We are entering now upon the most important scientific epoch of antiquity. When Aristotle and Theophrastus passed from the scene, Athens ceased to be in any sense the scientific centre of the world. That city still retained its reminiscent glory, and cannot be ignored in the history of culture, but no great scientific leader was ever again to be born or to take up his permanent abode within the confines of Greece proper. With almost cataclysmic suddenness, a new intellectual centre appeared on the south shore of the Mediterranean.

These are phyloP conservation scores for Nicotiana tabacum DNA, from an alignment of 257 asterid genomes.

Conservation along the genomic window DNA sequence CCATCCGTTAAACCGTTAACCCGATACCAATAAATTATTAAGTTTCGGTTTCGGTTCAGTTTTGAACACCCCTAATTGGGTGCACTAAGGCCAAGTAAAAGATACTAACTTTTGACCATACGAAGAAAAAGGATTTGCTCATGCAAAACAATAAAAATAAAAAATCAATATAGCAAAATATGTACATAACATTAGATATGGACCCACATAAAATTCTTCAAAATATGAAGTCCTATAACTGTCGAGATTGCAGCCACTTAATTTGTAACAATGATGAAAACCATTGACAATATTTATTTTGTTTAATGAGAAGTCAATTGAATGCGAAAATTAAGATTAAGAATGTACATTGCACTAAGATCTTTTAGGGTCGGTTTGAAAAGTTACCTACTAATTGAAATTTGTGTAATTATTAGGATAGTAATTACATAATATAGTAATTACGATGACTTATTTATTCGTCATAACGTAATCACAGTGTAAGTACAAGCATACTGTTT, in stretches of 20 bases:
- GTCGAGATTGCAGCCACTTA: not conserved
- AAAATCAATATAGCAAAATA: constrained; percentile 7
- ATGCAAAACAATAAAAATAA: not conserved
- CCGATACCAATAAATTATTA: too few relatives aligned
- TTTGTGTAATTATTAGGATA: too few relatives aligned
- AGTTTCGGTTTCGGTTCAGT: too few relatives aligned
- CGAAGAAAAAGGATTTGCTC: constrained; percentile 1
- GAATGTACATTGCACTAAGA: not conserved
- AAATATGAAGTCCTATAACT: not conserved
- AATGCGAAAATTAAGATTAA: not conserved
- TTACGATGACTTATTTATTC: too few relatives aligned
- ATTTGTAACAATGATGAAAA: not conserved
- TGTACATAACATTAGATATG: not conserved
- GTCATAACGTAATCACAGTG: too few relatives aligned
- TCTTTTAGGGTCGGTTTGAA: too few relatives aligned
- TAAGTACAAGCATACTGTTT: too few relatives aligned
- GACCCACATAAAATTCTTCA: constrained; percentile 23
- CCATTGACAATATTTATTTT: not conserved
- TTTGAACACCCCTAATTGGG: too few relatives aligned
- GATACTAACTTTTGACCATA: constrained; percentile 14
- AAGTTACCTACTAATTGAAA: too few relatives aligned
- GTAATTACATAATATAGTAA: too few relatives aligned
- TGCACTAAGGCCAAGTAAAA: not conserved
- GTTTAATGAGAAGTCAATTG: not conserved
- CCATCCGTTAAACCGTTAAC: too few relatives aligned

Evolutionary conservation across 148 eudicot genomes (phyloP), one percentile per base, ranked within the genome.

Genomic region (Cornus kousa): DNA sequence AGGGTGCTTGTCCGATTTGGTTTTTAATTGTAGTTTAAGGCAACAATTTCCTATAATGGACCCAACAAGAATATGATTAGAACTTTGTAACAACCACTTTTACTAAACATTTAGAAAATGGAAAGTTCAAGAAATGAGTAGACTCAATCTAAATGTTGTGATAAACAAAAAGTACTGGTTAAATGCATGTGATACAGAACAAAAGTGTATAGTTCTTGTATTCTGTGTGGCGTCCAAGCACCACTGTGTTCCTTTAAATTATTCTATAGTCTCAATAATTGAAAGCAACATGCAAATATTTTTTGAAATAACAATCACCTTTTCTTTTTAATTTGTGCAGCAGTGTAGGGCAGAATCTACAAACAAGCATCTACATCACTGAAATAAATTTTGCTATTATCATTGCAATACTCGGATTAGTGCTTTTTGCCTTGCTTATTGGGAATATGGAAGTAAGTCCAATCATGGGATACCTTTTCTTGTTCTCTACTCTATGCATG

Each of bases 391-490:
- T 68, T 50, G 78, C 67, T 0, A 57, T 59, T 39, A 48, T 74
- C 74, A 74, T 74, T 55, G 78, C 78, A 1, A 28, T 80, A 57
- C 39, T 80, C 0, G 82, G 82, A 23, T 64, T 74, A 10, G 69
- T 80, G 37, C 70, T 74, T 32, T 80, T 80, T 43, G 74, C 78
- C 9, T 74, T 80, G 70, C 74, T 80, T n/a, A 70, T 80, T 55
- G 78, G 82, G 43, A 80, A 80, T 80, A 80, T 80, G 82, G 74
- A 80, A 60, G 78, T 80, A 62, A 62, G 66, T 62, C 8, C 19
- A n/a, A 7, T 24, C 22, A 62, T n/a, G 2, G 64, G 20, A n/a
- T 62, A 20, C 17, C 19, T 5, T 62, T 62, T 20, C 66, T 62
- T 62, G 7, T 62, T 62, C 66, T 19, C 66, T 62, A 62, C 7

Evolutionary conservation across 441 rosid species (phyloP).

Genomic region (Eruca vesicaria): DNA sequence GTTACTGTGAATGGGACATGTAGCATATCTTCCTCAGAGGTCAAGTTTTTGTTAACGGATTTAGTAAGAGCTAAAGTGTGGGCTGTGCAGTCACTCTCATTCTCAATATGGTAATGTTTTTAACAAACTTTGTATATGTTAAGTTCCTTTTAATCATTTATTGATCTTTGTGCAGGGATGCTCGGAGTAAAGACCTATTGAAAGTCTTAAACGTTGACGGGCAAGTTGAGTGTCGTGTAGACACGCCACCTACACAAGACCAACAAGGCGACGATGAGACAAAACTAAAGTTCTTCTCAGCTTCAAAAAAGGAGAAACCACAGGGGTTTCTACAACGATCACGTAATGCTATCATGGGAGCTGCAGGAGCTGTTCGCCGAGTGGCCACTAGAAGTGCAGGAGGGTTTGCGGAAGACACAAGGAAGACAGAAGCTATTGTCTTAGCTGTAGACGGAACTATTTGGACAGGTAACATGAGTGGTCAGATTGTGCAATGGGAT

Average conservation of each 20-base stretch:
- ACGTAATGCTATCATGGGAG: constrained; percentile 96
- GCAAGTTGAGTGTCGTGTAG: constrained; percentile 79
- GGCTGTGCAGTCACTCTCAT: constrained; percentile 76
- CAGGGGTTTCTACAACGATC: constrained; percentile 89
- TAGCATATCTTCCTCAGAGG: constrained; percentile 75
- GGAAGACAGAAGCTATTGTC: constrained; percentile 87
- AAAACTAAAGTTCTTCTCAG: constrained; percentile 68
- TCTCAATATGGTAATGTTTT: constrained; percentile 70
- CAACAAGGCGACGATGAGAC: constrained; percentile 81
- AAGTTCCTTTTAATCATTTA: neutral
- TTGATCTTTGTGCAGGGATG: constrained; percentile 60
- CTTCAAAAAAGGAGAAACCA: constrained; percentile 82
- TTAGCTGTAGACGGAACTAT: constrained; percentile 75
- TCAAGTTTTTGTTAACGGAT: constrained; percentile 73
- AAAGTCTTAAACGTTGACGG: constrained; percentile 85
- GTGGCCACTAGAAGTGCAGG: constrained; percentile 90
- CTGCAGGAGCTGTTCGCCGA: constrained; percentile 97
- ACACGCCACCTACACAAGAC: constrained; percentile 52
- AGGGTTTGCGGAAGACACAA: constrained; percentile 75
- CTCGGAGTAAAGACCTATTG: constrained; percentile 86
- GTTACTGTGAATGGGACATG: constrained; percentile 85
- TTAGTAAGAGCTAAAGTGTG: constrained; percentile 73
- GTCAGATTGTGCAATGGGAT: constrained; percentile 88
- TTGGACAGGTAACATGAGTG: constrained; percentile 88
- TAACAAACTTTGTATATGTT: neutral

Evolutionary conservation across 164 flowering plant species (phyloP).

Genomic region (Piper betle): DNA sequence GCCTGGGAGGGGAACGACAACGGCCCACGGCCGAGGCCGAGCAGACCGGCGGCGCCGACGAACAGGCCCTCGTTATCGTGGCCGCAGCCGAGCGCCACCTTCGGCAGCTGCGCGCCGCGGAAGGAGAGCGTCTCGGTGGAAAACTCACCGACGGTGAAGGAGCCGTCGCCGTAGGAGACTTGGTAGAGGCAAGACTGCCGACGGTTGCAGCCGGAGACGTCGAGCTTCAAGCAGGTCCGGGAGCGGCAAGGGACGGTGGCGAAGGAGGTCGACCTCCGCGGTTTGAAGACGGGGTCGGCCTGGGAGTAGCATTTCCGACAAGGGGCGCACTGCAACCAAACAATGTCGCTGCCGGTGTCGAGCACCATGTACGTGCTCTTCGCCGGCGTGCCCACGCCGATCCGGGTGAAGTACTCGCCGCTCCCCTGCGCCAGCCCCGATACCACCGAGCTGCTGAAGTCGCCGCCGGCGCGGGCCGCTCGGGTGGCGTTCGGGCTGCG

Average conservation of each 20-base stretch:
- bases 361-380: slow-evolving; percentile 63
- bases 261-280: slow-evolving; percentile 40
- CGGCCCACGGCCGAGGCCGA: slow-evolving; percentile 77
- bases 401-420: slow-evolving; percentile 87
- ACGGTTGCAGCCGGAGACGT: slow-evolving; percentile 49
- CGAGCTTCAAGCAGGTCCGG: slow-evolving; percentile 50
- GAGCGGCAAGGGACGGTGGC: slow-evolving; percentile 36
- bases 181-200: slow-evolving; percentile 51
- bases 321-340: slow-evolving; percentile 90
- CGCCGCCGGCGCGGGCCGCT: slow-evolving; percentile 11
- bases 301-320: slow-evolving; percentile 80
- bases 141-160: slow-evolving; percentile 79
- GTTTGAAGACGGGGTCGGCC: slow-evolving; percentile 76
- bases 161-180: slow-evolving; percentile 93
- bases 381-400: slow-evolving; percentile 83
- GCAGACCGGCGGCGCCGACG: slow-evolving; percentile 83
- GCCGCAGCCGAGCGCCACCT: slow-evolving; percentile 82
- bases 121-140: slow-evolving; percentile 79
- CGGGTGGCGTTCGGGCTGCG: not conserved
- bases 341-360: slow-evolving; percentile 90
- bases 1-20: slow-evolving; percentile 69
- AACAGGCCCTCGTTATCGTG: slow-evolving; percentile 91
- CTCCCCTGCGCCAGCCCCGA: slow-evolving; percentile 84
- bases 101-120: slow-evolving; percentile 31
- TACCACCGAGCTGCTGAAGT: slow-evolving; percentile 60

Just about the time when Hipparchus was working out at Rhodes his puzzles of celestial mechanics, there was a man in Alexandria who was exercising a strangely inventive genius over mechanical problems of another sort; a man who, following the example set by Archimedes a century before, was studying the problems of matter and putting his studies to practical application through the invention of weird devices. The man's name was Ctesibius. We know scarcely more of him than that he lived in Alexandria, probably in the first half of the second century B.C.

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